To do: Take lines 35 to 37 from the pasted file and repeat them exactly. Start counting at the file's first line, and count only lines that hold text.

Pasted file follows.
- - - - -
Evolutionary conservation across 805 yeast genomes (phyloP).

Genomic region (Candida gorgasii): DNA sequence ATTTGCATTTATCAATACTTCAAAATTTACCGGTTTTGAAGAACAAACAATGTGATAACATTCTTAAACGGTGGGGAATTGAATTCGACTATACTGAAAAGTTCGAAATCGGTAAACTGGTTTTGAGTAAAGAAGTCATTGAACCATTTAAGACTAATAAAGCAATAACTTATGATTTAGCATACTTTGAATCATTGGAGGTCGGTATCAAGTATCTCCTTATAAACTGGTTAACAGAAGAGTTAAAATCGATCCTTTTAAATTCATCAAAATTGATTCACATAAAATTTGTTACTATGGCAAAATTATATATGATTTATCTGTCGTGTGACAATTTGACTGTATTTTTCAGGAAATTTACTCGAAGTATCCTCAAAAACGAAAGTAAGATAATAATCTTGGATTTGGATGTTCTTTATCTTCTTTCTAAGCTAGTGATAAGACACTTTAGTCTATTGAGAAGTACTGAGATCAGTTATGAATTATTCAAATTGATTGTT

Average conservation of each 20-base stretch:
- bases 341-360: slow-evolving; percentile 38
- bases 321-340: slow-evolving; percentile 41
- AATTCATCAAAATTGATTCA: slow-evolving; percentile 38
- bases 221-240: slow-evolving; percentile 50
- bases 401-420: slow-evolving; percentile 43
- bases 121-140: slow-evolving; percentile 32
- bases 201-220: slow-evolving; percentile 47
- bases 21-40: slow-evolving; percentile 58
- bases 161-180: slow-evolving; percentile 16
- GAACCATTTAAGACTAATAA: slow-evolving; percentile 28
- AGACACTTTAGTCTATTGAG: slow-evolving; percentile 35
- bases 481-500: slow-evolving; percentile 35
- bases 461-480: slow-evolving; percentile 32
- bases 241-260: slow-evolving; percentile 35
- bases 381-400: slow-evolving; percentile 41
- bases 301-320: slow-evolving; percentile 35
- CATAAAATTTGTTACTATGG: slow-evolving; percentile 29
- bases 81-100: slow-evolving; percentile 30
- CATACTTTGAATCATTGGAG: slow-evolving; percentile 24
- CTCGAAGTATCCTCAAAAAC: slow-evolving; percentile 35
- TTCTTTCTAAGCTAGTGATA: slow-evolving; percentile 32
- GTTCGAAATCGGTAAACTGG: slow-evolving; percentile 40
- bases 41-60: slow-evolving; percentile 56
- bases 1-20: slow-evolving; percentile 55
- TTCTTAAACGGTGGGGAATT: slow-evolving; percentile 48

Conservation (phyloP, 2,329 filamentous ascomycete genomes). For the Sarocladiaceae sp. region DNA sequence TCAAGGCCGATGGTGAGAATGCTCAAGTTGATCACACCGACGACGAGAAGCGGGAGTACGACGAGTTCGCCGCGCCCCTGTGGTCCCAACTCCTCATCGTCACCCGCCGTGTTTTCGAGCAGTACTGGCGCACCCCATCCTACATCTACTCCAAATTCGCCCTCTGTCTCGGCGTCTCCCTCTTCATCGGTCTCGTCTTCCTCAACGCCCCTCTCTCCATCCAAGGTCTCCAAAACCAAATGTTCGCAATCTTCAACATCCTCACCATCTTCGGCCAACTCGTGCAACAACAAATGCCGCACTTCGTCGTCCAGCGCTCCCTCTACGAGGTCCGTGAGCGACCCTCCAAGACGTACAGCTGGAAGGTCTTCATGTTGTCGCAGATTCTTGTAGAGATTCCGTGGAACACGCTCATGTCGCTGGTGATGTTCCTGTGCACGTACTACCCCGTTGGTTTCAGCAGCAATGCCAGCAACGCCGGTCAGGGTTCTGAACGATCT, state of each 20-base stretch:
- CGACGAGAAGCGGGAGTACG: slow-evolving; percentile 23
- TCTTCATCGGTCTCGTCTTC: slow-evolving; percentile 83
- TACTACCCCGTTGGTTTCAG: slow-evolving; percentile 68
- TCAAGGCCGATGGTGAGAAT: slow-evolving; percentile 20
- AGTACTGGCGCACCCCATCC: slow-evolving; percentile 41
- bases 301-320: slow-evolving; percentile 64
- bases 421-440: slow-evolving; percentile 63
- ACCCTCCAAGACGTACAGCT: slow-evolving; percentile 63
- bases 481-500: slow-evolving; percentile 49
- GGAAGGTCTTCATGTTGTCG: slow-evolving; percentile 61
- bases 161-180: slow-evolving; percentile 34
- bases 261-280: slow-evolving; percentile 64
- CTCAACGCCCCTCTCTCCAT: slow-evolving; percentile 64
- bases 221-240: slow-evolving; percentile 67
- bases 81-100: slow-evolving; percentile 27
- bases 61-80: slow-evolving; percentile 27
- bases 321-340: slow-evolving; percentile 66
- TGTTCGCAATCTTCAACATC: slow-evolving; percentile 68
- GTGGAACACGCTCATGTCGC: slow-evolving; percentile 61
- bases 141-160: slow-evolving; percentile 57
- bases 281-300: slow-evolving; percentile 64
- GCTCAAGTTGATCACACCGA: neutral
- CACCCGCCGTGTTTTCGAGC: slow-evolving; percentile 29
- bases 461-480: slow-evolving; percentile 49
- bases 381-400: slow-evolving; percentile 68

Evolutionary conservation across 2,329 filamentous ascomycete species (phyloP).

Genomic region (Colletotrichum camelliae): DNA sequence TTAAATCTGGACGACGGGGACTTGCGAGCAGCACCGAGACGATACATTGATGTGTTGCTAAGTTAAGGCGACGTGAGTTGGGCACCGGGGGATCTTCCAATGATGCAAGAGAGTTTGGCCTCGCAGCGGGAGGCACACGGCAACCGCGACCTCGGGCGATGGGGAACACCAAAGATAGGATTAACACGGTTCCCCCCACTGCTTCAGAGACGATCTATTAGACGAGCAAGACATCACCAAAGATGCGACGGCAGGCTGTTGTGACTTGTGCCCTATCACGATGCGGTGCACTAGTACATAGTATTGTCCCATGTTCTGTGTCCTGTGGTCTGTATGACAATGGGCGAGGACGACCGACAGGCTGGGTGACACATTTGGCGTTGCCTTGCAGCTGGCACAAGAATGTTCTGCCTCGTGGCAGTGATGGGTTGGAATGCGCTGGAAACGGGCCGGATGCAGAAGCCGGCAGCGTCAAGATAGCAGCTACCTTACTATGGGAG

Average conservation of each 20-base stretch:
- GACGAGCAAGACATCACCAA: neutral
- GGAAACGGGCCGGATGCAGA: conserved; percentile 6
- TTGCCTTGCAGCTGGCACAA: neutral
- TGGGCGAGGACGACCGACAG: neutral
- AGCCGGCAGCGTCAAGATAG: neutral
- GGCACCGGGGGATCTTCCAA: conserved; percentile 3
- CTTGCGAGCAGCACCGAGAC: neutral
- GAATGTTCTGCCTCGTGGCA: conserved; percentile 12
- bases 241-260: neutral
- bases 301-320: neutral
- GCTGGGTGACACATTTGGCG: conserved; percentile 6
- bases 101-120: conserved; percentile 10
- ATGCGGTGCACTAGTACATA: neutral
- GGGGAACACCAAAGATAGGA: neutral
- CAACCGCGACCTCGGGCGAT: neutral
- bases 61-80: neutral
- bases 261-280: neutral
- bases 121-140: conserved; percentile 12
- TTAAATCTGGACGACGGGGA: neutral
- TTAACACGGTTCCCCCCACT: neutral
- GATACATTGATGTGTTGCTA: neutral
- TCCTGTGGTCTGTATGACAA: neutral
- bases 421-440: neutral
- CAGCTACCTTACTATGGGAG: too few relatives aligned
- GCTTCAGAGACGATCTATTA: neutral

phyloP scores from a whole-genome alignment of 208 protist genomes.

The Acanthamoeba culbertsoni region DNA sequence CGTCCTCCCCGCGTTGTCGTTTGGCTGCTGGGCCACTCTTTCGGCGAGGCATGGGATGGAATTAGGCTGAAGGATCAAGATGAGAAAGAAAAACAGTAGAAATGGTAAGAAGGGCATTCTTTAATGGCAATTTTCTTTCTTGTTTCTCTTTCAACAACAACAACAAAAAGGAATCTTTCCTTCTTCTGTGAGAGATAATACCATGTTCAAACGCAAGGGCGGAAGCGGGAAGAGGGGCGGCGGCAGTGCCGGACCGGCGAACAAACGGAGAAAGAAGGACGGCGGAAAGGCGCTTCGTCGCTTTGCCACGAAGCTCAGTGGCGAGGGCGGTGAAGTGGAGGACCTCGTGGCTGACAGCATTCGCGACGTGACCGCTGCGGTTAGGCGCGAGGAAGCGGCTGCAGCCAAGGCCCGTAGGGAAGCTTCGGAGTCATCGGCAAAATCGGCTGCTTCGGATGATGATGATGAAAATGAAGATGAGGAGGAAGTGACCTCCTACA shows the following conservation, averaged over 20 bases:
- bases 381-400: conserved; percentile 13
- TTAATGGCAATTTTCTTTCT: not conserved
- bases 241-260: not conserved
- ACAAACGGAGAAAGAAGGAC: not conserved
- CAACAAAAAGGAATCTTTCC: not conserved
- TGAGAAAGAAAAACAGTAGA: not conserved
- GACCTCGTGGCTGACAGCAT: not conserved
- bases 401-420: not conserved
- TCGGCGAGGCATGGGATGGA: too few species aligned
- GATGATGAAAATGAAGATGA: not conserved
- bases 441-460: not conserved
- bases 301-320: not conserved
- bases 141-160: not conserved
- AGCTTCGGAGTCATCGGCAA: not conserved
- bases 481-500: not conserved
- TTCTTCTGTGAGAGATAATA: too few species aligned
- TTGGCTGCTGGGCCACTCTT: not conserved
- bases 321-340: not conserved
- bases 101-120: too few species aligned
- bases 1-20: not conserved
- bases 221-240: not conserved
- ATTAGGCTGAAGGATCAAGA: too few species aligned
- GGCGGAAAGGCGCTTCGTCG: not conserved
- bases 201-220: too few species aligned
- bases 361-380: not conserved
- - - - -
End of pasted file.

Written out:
- bases 301-320: slow-evolving; percentile 64
- bases 421-440: slow-evolving; percentile 63
- ACCCTCCAAGACGTACAGCT: slow-evolving; percentile 63